DHS cyber info-sharing program comes under scrutiny amid Trump-Russia probe. The Department of Homeland Security’s cyber information sharing program has been brought to the center of a partisan debate over the Trump administration’s sharing of classified information and connections with Russia, prompting a letter from Democratic leaders on the House Homeland Security Committee about allegations that the Trump White House is considering undermining the DHS program to deflect criticism of the administration. (Inside Cybersecurity)

Safe From WannaCry? Thank the Government. DHS secretary describes an active government campaign to limit the virus’ spread. (GovExec)


Ryan: House could pass bill that doesn't include border tax. The border-adjustment tax (BAT), which would tax imports and exempt exports, was a key part of the tax plan Ryan released last year, but it is facing mounting opposition. (The Hill)

Mnuchin wants to keep deduction for businesses' interest expenses. Treasury Secretary Steven Mnuchin said Wednesday that he wants to keep the deduction for businesses' interests costs — a position that's at odds with the tax blueprint House Republicans released last year. (The Hill)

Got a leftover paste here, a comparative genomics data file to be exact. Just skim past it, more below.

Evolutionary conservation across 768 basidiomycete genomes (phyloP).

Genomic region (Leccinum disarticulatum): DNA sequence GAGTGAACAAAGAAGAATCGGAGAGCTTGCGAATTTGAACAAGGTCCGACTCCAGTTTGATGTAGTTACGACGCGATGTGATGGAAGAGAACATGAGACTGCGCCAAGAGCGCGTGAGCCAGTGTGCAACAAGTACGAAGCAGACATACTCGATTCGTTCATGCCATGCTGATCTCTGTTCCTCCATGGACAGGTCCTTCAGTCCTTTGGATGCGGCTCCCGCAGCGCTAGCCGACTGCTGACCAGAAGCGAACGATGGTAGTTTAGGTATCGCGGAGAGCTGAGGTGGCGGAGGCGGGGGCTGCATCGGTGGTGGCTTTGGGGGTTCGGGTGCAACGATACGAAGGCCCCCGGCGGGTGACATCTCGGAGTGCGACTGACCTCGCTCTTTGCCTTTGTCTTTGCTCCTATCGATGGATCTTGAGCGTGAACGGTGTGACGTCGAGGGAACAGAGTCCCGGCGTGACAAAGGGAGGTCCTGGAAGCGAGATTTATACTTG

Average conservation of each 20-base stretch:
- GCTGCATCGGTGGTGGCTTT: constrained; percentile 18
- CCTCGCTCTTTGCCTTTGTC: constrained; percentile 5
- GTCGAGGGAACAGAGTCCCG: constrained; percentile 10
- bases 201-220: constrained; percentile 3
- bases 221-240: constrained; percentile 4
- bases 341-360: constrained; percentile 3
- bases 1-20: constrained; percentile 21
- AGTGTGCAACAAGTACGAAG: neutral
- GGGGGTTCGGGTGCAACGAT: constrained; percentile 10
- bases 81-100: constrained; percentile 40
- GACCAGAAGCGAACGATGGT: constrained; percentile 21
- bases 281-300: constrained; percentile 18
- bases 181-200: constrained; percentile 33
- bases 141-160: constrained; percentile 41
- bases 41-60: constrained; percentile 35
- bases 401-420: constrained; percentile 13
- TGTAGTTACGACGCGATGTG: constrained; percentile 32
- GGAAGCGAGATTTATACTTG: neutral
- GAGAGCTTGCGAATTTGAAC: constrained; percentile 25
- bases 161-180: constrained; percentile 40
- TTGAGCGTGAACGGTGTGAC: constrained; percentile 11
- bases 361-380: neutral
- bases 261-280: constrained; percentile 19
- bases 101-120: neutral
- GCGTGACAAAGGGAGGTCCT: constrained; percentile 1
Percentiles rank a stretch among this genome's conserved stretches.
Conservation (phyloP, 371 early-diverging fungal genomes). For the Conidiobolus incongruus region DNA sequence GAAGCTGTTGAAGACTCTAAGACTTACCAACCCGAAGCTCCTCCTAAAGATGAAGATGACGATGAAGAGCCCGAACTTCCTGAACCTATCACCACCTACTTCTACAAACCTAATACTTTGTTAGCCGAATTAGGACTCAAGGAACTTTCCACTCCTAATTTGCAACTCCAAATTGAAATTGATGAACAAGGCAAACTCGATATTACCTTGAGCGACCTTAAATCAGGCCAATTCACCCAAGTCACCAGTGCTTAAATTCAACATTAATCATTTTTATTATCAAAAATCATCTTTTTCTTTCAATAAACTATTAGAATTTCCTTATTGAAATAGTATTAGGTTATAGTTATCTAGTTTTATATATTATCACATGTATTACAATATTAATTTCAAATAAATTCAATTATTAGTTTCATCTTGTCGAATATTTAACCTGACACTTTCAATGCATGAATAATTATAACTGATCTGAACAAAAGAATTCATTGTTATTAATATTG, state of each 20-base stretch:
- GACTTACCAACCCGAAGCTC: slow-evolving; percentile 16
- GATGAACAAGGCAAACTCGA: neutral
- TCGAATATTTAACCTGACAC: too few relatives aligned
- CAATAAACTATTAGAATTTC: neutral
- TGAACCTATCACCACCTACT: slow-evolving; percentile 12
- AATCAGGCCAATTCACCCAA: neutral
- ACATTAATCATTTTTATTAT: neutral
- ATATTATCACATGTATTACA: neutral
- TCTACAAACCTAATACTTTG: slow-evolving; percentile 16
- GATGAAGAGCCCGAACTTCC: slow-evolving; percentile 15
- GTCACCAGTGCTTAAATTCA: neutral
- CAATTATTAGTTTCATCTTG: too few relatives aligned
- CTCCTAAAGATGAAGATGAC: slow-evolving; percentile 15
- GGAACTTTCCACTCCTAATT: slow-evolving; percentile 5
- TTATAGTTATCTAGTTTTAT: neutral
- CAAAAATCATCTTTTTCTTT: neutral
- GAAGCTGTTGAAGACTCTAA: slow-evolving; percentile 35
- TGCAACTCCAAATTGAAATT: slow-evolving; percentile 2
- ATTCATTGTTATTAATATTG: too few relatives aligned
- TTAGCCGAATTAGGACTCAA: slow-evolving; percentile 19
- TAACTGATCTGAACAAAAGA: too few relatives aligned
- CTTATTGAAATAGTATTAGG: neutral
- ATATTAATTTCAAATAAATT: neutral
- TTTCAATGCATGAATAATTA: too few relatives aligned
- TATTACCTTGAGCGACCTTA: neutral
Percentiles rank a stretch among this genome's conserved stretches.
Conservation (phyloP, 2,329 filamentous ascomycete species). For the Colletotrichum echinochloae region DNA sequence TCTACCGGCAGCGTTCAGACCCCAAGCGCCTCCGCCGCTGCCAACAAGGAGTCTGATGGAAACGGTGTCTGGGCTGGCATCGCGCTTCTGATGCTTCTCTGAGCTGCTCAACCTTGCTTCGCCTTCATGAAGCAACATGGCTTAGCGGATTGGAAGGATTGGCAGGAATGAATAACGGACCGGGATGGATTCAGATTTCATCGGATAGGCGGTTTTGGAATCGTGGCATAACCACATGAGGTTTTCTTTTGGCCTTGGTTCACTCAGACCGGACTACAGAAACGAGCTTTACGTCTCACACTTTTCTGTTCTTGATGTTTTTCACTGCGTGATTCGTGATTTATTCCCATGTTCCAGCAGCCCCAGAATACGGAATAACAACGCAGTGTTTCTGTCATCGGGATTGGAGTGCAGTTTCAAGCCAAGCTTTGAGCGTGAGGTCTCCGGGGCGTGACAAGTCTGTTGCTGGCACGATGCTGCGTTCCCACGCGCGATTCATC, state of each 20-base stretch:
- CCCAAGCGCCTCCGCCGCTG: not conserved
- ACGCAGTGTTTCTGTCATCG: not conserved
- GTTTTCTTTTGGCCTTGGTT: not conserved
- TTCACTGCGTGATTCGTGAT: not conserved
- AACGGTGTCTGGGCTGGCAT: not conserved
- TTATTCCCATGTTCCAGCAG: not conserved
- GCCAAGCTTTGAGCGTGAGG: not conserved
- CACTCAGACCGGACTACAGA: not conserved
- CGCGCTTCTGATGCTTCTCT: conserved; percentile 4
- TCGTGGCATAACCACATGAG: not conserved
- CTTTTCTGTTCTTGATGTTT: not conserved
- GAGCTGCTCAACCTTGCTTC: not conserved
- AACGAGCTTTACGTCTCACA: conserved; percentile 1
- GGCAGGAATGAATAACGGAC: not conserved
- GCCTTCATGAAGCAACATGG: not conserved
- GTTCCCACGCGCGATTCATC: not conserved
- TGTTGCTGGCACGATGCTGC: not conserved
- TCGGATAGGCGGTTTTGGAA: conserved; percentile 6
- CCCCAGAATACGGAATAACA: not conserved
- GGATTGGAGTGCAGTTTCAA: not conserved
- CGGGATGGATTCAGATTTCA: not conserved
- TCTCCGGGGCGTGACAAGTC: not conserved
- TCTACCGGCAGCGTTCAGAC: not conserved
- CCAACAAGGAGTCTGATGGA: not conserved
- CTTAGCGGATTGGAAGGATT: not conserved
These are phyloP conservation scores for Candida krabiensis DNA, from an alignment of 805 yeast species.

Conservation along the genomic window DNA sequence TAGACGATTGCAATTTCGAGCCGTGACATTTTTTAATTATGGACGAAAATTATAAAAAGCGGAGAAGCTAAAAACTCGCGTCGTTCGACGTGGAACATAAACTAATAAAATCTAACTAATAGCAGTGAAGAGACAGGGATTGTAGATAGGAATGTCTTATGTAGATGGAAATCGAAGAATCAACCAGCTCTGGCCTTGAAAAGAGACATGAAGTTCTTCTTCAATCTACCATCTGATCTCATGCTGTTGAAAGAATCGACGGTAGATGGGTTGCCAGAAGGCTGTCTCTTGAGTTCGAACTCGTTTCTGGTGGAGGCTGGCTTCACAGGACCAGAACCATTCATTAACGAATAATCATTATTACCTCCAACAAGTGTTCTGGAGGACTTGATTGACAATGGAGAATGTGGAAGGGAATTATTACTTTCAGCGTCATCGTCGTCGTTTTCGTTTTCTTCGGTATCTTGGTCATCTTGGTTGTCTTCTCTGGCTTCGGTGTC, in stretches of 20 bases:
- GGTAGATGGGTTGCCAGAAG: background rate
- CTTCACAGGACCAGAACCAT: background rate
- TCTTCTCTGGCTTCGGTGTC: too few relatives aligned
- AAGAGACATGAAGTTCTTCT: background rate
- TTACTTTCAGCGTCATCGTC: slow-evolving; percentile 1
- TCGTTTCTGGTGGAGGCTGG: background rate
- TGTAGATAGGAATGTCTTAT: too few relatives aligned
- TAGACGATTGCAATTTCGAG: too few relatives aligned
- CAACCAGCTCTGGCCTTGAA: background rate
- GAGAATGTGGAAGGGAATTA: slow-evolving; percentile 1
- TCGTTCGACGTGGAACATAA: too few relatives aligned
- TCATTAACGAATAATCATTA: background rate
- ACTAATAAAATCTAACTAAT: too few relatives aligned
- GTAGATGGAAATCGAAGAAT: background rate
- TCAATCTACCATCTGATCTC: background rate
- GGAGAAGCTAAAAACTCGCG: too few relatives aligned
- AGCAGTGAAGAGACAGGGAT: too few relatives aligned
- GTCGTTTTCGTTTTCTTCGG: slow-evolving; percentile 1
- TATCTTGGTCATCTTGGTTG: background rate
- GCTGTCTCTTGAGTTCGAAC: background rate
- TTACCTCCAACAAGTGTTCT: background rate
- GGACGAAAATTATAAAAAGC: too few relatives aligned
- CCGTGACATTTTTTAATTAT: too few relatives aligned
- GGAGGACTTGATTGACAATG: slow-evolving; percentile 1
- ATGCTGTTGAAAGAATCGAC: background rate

Healthcare bill would cut taxes by $663 billion. The healthcare bill passed by the House earlier this month will cut taxes by about $663 billion over the next 10 years, according to an analysis by the nonpartisan Joint Committee on Taxation. (The Hill)


Mnuchin asks Congress for clean debt hike before August. Mnuchin’s message is the clearest sign yet that the Trump administration does not want to get into a broader fight over reducing government spending as it seeks to raise the nation’s debt limit, possibly to as much as $20 trillion. (The Hill)

Lindsey Graham: Trump's budget 'doesn't have a snowball's chance in hell'. GOP lawmakers have knocked the proposal, arguing that it both doesn't increase defense spending enough while also proposing unrealistic cuts for some domestic programs, and are expected to craft their own legislation later this year. (The Hill)

Net Neutrality

2.6 million comments in, the FCC has changed almost nothing about its net neutrality proposal. After an initial draft rule proposal was published last month, yesterday we got to see the revised draft that ended up being voted on. In between, there were plenty of comments made for the FCC to look at: 2.6 million as of today. But if the commission began taking them into account, it isn’t very clear. (The Verge)